Third of UK workers say their employer has no interest in their mental health

Written by Vicky Mulchinock on . Posted in mental health

Third of UK workers say their employer has no interest in their mental health

 New research from management services firm, ADP reveals that a 31% of workers say their employer has little or no interest in their mental health, despite the fact that 20% are stressed out on a daily basis, and for almost 33% of workers, the issue is so bad that they’re considering looking for a new role.

According to the study of nearly 1,300 workers, workplace stress peaks amongst younger employees with 22% of workers under 35 saying they experience stress every day and 42% saying that it is so bad, they’re considering jumping ship. This contrasts with only 19% and 26% respectively for those over 35 who feel this way suggesting employees may become better at managing stress as they get older.

“Awareness by employers of the impact of mental health issues in the workplace is increasing as the issue has received greater attention in the mainstream press. However, responses are still variable and more work needs to be done to educate employers on the strategies they should be adopting to build a healthy mental health culture within their organisations.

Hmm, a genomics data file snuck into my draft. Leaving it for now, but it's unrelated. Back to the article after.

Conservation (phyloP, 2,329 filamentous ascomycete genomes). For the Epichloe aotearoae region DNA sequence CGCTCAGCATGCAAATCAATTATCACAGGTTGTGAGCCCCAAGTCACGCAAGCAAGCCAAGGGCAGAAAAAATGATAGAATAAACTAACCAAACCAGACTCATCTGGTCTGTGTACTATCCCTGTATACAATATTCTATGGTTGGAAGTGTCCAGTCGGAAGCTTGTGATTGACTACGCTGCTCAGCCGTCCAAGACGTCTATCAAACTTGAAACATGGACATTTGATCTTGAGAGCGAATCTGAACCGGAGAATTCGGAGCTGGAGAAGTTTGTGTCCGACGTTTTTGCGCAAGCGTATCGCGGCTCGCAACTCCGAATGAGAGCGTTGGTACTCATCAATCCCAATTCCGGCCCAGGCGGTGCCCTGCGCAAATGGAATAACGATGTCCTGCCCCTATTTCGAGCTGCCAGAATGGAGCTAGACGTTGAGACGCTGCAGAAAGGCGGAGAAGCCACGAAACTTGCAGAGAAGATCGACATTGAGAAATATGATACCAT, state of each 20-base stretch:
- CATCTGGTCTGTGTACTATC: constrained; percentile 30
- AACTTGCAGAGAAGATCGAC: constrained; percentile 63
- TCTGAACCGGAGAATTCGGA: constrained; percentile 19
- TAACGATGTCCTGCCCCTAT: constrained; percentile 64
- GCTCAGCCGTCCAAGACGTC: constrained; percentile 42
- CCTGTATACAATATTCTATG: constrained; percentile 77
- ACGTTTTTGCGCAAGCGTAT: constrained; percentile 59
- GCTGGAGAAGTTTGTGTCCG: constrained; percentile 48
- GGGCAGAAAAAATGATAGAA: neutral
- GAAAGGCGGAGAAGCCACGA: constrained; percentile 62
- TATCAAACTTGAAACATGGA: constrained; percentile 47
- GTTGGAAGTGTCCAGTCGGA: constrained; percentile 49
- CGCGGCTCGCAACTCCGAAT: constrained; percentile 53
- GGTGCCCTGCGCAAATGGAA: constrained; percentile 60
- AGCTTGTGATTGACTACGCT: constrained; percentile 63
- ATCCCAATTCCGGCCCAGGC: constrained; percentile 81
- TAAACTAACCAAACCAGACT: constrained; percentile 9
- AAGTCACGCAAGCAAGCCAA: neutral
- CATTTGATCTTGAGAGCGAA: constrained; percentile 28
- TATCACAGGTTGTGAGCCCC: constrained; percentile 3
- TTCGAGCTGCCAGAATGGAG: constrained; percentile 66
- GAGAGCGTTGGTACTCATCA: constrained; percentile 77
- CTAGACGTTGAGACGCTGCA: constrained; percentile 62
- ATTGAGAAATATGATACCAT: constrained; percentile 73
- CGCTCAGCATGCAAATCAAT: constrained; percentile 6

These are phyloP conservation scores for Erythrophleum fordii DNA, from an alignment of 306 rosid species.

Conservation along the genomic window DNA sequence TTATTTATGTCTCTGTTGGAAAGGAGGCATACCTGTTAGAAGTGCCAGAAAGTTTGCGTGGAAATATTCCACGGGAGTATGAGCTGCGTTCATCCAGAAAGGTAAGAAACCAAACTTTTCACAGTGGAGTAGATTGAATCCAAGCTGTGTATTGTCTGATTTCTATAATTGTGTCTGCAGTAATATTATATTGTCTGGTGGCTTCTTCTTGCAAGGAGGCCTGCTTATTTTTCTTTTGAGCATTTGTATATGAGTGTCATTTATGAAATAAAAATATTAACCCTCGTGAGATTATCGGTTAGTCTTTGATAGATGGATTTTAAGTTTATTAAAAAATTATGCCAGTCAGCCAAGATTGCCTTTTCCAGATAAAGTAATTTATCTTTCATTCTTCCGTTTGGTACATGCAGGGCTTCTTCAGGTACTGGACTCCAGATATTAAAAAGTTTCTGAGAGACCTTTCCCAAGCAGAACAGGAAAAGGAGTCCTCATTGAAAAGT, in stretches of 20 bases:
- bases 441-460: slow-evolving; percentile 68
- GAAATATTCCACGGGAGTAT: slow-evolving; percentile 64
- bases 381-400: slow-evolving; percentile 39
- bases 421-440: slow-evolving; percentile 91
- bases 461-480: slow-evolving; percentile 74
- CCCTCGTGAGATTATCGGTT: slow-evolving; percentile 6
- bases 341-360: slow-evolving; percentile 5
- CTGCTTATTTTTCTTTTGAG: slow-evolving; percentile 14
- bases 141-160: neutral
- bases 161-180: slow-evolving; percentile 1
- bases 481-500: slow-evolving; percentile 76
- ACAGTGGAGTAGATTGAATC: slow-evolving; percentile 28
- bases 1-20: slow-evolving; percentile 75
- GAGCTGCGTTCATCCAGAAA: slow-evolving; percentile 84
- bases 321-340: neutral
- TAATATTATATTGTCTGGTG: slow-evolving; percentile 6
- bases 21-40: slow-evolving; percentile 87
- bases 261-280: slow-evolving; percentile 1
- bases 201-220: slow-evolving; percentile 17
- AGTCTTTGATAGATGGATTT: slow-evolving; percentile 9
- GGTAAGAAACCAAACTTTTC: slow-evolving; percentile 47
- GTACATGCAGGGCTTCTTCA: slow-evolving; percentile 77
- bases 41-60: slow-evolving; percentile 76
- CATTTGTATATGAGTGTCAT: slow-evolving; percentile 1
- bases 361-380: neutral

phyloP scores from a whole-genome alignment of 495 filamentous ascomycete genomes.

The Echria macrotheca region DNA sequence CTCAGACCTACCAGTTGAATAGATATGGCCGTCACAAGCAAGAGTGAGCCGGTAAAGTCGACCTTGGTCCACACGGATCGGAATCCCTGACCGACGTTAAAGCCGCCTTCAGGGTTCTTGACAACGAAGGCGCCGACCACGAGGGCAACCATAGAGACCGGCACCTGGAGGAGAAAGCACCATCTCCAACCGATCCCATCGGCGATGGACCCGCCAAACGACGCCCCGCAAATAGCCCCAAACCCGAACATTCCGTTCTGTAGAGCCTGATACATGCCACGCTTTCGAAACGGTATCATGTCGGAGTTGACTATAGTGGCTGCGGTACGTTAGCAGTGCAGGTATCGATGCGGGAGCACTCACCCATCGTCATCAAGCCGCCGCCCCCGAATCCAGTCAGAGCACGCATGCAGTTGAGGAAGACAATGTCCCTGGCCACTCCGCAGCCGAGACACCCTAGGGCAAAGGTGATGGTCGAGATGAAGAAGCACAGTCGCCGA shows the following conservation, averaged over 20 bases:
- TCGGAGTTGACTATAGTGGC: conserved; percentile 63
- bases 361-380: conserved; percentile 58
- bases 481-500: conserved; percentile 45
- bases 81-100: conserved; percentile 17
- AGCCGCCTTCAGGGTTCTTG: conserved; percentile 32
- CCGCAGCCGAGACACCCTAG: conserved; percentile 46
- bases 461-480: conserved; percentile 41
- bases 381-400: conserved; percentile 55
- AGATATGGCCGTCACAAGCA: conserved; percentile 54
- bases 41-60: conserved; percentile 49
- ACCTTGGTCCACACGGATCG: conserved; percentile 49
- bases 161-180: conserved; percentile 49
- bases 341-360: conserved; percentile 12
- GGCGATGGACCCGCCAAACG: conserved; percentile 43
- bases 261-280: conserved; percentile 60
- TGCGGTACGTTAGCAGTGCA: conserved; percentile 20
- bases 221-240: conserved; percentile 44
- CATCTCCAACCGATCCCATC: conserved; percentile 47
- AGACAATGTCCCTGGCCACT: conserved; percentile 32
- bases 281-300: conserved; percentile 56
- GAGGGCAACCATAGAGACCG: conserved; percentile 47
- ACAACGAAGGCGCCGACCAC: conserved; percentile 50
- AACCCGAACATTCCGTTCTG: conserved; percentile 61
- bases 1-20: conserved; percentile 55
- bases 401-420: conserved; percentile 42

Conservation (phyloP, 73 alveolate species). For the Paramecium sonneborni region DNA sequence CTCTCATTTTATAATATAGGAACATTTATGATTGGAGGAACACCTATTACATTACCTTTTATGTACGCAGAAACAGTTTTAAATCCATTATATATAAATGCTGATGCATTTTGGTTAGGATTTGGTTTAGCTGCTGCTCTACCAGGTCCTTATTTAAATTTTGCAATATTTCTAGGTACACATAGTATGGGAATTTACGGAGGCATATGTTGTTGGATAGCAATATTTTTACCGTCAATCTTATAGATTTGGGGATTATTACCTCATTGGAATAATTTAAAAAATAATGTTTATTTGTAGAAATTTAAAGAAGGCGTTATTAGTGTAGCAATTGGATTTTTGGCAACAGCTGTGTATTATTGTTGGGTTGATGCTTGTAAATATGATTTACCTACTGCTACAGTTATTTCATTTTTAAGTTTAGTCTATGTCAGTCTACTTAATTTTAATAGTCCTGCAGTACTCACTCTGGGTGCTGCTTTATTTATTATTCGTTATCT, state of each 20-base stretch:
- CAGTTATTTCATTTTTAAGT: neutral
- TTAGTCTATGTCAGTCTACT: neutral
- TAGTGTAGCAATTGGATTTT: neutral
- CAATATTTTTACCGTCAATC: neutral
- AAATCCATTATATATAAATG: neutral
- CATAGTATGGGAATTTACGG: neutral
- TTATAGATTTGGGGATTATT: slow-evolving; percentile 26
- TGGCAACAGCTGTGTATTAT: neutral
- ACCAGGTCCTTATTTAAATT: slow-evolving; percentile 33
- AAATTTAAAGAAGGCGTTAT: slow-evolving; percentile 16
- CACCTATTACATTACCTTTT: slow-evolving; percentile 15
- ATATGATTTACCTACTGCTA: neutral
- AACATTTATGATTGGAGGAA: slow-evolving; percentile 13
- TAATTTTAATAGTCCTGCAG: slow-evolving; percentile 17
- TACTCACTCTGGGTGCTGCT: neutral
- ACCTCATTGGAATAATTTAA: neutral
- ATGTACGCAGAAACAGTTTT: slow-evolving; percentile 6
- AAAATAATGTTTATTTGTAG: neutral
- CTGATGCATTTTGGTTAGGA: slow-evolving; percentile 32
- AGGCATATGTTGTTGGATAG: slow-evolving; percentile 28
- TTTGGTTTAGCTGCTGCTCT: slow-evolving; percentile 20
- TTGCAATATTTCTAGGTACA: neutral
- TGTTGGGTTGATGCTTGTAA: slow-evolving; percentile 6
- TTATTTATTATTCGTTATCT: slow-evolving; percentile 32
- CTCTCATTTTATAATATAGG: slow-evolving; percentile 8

“Staff becoming ill through stress often leads to employee absence and a high staff turnover, neither of which are good for business. Employers need to focus on the fundamentals, building a culture that recognises the importance of mental health and assigns it the same priority as physical health and safety.  Education is key, both for managers and employees. It is important that employees should not feel inhibited about raising these issues with their managers, and feel confident that their concerns will be received sympathetically, appropriate action will be taken and there will be no negative impact on the organisation’s assessment of their performance or opportunities for advancement.

“EAPs have been a longstanding workplace benefit focusing on mental health, but often remain poorly promoted and under-utilised. When developing a wellbeing strategy, we urge employers to work in partnership with their EAP to better integrate the EAP with the other health and wellness services and benefits they provide and emphasise a holistic approach,” said Neil Mountford, chair of the UK Employee Assistance Professionals Association.


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